It is a New Englander's prerogative to grouse about the weather. We have had a very soggy spring here in the Litchfield Hills. Since April 1st a weather station in Litchfield, CT has recorded 13.6 inches of rain, and 28 days with measurable precipitation. The cool, wet weather settled in as the apples were in blossom, which does not bode well for this year's crop. Vegetation stays damp and the soil saturated. Some plants in my garden, especially the Clematis vine, are now stricken with mold and starting to show signs of rot. I have not had to water my vegetable garden since putting it in plants and seed the week before Memorial Day.
Still, it is not the wettest Spring on record, nor particularly cool in comparison to the seasonal average. We had a drier than normal winter, with just 55.5 inches of snowfall recorded by that same station in Litchfield. It was a heavy spring for pollen and for allergies, and shows signs of being a very productive year for mosquitoes.
Except for the days with heavy rainfall, it has been an excellent spring for cold water fly-fishing, to judge by the anglers who stand at regular intervals in mid- stream between West Cornwall and Cornwall Bridge on any given afternoon. The Housatonic in this stretch resembles a photo shoot for the Orvis catalog, with occasional raft and kayak traffic thrown in for the sake of diversity. Housatonic River Outfitters, Clarke Outdoors, and other businesses that serve recreation activities on the river are adapting to the vagaries of the Housatonic now that the hydro-power plant at Falls Village is managed more ecologically as "run of river" rather than "pond and release."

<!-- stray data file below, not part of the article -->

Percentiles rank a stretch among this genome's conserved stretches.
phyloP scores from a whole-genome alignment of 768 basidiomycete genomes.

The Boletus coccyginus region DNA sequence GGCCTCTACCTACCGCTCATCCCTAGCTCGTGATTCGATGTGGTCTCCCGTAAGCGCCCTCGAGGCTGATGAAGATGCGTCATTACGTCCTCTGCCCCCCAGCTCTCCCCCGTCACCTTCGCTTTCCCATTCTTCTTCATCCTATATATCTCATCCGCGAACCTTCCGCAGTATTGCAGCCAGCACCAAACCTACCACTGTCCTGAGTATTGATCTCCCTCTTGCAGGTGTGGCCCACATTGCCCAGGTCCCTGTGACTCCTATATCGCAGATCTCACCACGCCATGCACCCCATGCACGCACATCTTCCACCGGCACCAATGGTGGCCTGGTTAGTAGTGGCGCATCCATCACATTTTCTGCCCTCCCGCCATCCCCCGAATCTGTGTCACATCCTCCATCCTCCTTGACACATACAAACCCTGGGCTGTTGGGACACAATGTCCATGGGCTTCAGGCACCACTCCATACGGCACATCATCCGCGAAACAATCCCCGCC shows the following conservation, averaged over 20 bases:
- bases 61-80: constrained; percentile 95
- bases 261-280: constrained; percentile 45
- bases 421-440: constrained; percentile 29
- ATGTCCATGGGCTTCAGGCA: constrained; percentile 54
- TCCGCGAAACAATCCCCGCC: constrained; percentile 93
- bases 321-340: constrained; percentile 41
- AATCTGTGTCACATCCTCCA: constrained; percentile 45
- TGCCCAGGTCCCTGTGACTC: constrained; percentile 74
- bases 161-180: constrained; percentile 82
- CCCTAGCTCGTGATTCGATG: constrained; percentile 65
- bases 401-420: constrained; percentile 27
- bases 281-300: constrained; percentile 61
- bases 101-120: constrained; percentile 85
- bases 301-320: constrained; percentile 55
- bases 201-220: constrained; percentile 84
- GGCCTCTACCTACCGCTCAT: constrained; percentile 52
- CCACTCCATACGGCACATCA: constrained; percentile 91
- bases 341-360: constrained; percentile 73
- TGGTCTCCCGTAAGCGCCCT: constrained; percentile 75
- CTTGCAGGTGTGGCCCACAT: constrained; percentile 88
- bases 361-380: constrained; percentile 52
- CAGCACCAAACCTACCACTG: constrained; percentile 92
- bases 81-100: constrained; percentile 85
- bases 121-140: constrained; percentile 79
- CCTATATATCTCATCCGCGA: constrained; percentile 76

The rapids were a true hazard a few weeks back and the State police had to shut down access to the river after 5 paddlers capsized in succession during a river race. My colleague Patience Lindholm was in her dry-suit on water rescue duty that day, and it taxed both her stamina and EMS training fishing contestants out of the flood.
The heavy rainfall has presented new challenges to roadside navigation as well. A large beaver dam up on the west slope of Rte 7 gave way a couple of weeks back and tore up a barn and a home in its path before surging across the road and down toward the river. I drove home along River Road on the other side of the Housatonic that afternoon, and the state highway crews spent days shoring up the embankment. I have no doubt that the beavers completed their repairs before the State.